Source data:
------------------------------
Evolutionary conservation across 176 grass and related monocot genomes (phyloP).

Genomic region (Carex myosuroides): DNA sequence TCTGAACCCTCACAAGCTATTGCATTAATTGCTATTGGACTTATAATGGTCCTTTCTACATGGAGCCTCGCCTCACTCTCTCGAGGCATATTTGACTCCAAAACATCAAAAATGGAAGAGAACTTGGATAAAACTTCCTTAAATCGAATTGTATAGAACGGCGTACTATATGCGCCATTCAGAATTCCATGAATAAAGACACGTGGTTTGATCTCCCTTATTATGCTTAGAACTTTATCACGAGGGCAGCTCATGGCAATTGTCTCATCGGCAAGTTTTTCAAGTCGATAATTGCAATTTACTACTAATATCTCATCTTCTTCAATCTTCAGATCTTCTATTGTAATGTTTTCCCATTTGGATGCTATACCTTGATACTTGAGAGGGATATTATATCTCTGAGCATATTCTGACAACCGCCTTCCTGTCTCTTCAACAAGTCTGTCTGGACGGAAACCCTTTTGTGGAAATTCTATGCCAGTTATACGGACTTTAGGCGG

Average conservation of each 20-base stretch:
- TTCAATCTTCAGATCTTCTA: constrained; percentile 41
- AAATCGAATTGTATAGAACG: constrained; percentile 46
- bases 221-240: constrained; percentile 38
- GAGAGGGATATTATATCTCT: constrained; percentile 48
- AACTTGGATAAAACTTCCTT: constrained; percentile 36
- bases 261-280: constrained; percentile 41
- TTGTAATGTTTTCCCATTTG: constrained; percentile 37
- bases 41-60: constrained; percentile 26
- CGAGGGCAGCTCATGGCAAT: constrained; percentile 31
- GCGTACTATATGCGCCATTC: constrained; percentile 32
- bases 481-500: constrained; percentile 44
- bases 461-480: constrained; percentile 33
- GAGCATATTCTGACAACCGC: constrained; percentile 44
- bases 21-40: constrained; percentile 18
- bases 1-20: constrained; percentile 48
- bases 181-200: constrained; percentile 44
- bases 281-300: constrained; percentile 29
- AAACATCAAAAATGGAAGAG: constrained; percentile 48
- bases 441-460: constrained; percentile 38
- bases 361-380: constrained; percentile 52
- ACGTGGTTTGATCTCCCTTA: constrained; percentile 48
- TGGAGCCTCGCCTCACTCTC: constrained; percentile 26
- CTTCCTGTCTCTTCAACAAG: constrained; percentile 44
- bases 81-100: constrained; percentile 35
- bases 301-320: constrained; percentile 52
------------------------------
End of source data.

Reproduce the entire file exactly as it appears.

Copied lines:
Evolutionary conservation across 176 grass and related monocot genomes (phyloP).

Genomic region (Carex myosuroides): DNA sequence TCTGAACCCTCACAAGCTATTGCATTAATTGCTATTGGACTTATAATGGTCCTTTCTACATGGAGCCTCGCCTCACTCTCTCGAGGCATATTTGACTCCAAAACATCAAAAATGGAAGAGAACTTGGATAAAACTTCCTTAAATCGAATTGTATAGAACGGCGTACTATATGCGCCATTCAGAATTCCATGAATAAAGACACGTGGTTTGATCTCCCTTATTATGCTTAGAACTTTATCACGAGGGCAGCTCATGGCAATTGTCTCATCGGCAAGTTTTTCAAGTCGATAATTGCAATTTACTACTAATATCTCATCTTCTTCAATCTTCAGATCTTCTATTGTAATGTTTTCCCATTTGGATGCTATACCTTGATACTTGAGAGGGATATTATATCTCTGAGCATATTCTGACAACCGCCTTCCTGTCTCTTCAACAAGTCTGTCTGGACGGAAACCCTTTTGTGGAAATTCTATGCCAGTTATACGGACTTTAGGCGG

Average conservation of each 20-base stretch:
- TTCAATCTTCAGATCTTCTA: constrained; percentile 41
- AAATCGAATTGTATAGAACG: constrained; percentile 46
- bases 221-240: constrained; percentile 38
- GAGAGGGATATTATATCTCT: constrained; percentile 48
- AACTTGGATAAAACTTCCTT: constrained; percentile 36
- bases 261-280: constrained; percentile 41
- TTGTAATGTTTTCCCATTTG: constrained; percentile 37
- bases 41-60: constrained; percentile 26
- CGAGGGCAGCTCATGGCAAT: constrained; percentile 31
- GCGTACTATATGCGCCATTC: constrained; percentile 32
- bases 481-500: constrained; percentile 44
- bases 461-480: constrained; percentile 33
- GAGCATATTCTGACAACCGC: constrained; percentile 44
- bases 21-40: constrained; percentile 18
- bases 1-20: constrained; percentile 48
- bases 181-200: constrained; percentile 44
- bases 281-300: constrained; percentile 29
- AAACATCAAAAATGGAAGAG: constrained; percentile 48
- bases 441-460: constrained; percentile 38
- bases 361-380: constrained; percentile 52
- ACGTGGTTTGATCTCCCTTA: constrained; percentile 48
- TGGAGCCTCGCCTCACTCTC: constrained; percentile 26
- CTTCCTGTCTCTTCAACAAG: constrained; percentile 44
- bases 81-100: constrained; percentile 35
- bases 301-320: constrained; percentile 52